828 F.2d 475 (8th Cir. 1987), 86-2180, Speer v. Ottaway Newspapers, Inc.

Docket Nº:86-2180, 86-2222.
Citation:828 F.2d 475
Party Name:Don R. SPEER, Appellant, v. OTTAWAY NEWSPAPERS, INC., Appellee. Don R. SPEER, Appellee, v. OTTAWAY NEWSPAPERS, INC., Appellant.
Case Date:September 09, 1987
Court:United States Courts of Appeals, Court of Appeals for the Eighth Circuit
 
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Page 475

828 F.2d 475 (8th Cir. 1987)

Don R. SPEER, Appellant,

v.

OTTAWAY NEWSPAPERS, INC., Appellee.

Don R. SPEER, Appellee,

v.

OTTAWAY NEWSPAPERS, INC., Appellant.

Nos. 86-2180, 86-2222.

United States Court of Appeals, Eighth Circuit

September 9, 1987

Submitted April 13, 1987.

Page 476

Michael W. Manners, Independence, Mo., for appellant.

Charles Buchanan, Joplin, Mo., for appellee.

Before McMILLIAN, Circuit Judge, BRIGHT, Senior Circuit Judge, and FAGG, Circuit Judge.

FAGG, Circuit Judge.

Don R. Speer, a police officer, appeals the entry of judgment notwithstanding the verdict against him in his libel suit against Ottaway Newspapers, Inc., owner of the Joplin, Missouri, Globe. The district court based its posttrial ruling on the insufficiency of evidence to establish the Globe's actual malice. Speer argues the court committed error in refusing to attribute to the Globe the knowledge of its reporter gained in the course of his employment, regardless of the nature of the reporter's role in the publication of the libelous statement. We affirm.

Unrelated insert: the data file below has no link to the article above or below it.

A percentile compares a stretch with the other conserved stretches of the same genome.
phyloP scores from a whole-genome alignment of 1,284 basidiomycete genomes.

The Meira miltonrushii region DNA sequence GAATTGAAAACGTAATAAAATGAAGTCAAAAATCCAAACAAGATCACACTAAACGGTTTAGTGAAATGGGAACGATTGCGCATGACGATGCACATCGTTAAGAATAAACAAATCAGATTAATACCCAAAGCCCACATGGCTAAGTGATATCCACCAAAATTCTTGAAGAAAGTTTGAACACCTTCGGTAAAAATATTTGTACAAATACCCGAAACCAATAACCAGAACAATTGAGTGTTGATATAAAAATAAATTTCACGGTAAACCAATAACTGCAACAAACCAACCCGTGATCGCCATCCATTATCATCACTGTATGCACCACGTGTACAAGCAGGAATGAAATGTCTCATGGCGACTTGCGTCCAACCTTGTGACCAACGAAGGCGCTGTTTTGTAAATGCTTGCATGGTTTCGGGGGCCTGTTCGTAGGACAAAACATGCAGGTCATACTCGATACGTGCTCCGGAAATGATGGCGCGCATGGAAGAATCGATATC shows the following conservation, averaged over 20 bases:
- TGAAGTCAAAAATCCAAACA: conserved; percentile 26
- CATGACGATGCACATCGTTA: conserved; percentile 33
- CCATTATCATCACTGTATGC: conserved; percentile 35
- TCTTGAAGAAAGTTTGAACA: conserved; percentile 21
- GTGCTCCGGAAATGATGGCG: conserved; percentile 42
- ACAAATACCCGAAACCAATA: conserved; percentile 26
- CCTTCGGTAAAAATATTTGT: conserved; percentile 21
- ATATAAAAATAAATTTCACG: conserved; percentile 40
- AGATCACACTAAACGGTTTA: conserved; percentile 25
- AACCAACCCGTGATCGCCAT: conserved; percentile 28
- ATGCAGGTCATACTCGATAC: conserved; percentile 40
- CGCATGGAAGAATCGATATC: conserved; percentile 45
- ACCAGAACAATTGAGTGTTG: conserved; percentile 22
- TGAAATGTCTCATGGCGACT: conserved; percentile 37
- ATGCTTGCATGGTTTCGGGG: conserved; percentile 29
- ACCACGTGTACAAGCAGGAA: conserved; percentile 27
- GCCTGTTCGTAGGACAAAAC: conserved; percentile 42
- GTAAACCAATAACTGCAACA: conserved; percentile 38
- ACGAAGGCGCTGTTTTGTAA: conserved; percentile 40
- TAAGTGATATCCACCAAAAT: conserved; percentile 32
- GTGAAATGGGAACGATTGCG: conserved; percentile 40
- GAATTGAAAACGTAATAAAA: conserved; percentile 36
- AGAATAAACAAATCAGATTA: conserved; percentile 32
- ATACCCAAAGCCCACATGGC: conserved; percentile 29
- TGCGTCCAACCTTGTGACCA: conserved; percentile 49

Max McCoy, a reporter for the Globe, was arrested by Speer on April 23, 1983, while taking photographs at a demonstration in front of a gay bar. McCoy told Globe editors Speer and the other police officers present used excessive force in making the arrest. An article reflecting both the police's and McCoy's versions of the incident, written by another Globe reporter, appeared in the Globe the next day. On April 26 the Globe published an editorial condemning Speer's conduct at the demonstration and stating specifically that while McCoy was "cuffed and defenseless, the officers continued to strike him, kick him." This statement became the basis for Speer's claim of libel as submitted to the jury, and the jury awarded Speer $100,000 actual damages and $50,000 punitive damages.

A jury believing the evidence introduced by Speer and discounting conflicting testimony could determine McCoy knew the account of the arrest he relayed to Globe editors was false and that the Globe's editorial incorporated some portion of McCoy's falsehood. Under the first amendment, however, Speer's award may be reinstated only if the Globe published the offending statement with " 'actual malice'--that is, with knowledge that it was false or with reckless disregard of whether it was false or not." New York Times Co. v. Sullivan, 376 U.S. 254, 280, 84 S.Ct. 710, 726, 11 L.Ed.2d 686 (1964). Speer did not challenge the district court's instruction requiring the jury to find actual malice on the part of "the officers or employees of [the Globe ] having responsibility for the publication of such statement," see id. at 287, 84 S.Ct. at 730, and the district court granted judgment notwithstanding the verdict on the ground Speer failed to offer adequate evidence on this issue.

The issues we must decide are first, whether under the record in this case Speer has established with convincing clarity, see id. at 285-86, 84 S.Ct. at 728-29, that McCoy was a...

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